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O-8 The donor experience: value creation and the role of the donor in supporter-led fundraising
  1. Katie Mitchell1 and
  2. Anna Ackfeldt2
  1. 1John Taylor Hospice, Birmingham, UK
  2. 2Aston University, Birmingham, UK


Background In 2015, a series of scandals exposed aggressive fundraising practices by charities that had caused distress to donors. In contrast, business has understood that the customer experience is vital to their success (Bitner & Brown, 2008; Lusch, Vargo & O’Brien, 2007; Martin, 1999). Services marketing theory describes the role of the customer in ‘co-creating’ their experience to increase customer satisfaction (Grönroos, 1994). Fundraisers now recognise that how donors feel about their experience of fundraising is crucial. Community fundraising is driven by donors who organise and deliver their own fundraising events and experiences. But there is a gap in our knowledge about the role donors play in creating their own experience and the effect on donor satisfaction.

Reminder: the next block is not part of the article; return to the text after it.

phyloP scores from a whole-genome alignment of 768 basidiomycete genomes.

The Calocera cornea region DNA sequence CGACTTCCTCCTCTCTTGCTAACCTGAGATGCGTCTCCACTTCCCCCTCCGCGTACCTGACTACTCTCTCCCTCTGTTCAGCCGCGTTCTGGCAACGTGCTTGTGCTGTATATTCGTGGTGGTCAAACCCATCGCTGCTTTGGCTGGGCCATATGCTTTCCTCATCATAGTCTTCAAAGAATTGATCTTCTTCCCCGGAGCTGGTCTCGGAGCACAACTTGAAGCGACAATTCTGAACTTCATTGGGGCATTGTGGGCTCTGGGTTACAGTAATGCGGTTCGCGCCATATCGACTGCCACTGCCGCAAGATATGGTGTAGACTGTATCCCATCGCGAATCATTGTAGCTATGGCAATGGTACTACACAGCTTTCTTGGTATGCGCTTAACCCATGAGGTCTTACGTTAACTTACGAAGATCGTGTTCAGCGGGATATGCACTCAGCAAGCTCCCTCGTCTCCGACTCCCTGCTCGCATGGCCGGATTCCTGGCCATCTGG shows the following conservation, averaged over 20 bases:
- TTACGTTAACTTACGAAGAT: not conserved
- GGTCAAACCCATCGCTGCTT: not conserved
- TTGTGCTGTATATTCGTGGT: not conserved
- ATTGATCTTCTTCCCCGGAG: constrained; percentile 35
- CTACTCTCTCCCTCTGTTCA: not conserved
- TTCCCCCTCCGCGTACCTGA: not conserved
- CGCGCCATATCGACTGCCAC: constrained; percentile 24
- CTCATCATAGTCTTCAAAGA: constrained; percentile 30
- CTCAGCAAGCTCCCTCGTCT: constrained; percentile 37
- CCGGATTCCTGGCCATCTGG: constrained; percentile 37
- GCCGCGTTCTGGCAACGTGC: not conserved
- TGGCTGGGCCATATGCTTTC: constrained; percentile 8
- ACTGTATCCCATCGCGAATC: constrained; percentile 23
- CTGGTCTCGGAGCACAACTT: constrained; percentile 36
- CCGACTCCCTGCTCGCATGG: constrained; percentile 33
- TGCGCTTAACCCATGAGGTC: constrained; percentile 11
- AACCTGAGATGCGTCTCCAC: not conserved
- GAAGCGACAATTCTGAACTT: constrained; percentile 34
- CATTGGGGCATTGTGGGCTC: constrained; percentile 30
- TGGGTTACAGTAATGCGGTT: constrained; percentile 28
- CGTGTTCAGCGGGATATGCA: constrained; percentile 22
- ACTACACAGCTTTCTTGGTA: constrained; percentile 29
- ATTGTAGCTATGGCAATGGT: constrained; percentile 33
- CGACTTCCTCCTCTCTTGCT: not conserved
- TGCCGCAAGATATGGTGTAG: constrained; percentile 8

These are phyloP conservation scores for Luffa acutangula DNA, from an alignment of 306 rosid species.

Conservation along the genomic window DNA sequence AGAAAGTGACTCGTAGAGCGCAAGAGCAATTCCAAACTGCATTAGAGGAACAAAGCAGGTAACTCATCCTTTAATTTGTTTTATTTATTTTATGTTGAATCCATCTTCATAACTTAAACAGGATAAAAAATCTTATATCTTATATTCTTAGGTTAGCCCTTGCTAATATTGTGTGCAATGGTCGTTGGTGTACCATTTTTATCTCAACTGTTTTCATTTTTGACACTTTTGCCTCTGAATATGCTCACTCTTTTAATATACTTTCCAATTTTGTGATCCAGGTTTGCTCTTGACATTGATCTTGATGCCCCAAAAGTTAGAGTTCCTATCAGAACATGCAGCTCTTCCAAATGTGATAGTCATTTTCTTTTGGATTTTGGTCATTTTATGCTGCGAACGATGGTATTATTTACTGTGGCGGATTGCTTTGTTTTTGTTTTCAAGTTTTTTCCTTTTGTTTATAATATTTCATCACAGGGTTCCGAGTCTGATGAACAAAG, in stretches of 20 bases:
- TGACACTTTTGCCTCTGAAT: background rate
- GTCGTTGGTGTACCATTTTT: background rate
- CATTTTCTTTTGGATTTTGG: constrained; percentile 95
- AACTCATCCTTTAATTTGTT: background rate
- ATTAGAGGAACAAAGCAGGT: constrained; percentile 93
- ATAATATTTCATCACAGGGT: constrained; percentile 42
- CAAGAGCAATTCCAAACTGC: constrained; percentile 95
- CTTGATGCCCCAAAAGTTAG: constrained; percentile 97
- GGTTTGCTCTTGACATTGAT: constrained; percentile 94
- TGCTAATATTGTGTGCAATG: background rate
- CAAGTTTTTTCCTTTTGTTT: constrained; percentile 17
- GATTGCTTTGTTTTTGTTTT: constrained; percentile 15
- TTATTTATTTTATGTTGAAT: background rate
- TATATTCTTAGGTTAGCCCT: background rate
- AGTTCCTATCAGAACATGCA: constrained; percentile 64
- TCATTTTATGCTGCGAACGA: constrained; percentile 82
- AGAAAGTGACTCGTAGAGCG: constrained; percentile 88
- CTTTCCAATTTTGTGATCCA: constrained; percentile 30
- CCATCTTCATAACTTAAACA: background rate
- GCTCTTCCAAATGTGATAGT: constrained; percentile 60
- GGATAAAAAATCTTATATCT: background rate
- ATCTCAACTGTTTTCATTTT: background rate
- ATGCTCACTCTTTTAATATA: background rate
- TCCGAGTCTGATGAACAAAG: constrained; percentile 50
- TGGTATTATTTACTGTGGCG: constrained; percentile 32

Aim To examine whether academic models derived from services marketing literature can be applied to community and supporter-led fundraising to improve the donor experience. In particular, we examine the concept of value and the role of the donor in value creation.

Methods A literature review was conducted which highlighted the limited research available. Consequently, an exploratory approach was adopted. Empirical primary data was captured through a series of interviews at case study organisations. Three case studies were identified within a specific typology of organisation: hospice charities that fundraise using similar techniques within their local communities.

Results The concept of value-in-use described by Grönroos (1994) and the role of the donor as an independent creator of value in the customer sphere (Grönroos & Voima, 2013) was supported by the research and can be applied to the donor experience.

Conclusion It has never been more important for fundraisers to deliver an excellent donor experience. Fundraisers must employ coaching and facilitation skills to empower supporters to create value. Further research is required to ascertain how managers of fundraising can deliver service encounters and tangible resources that best facilitate the creation of value for the donor.

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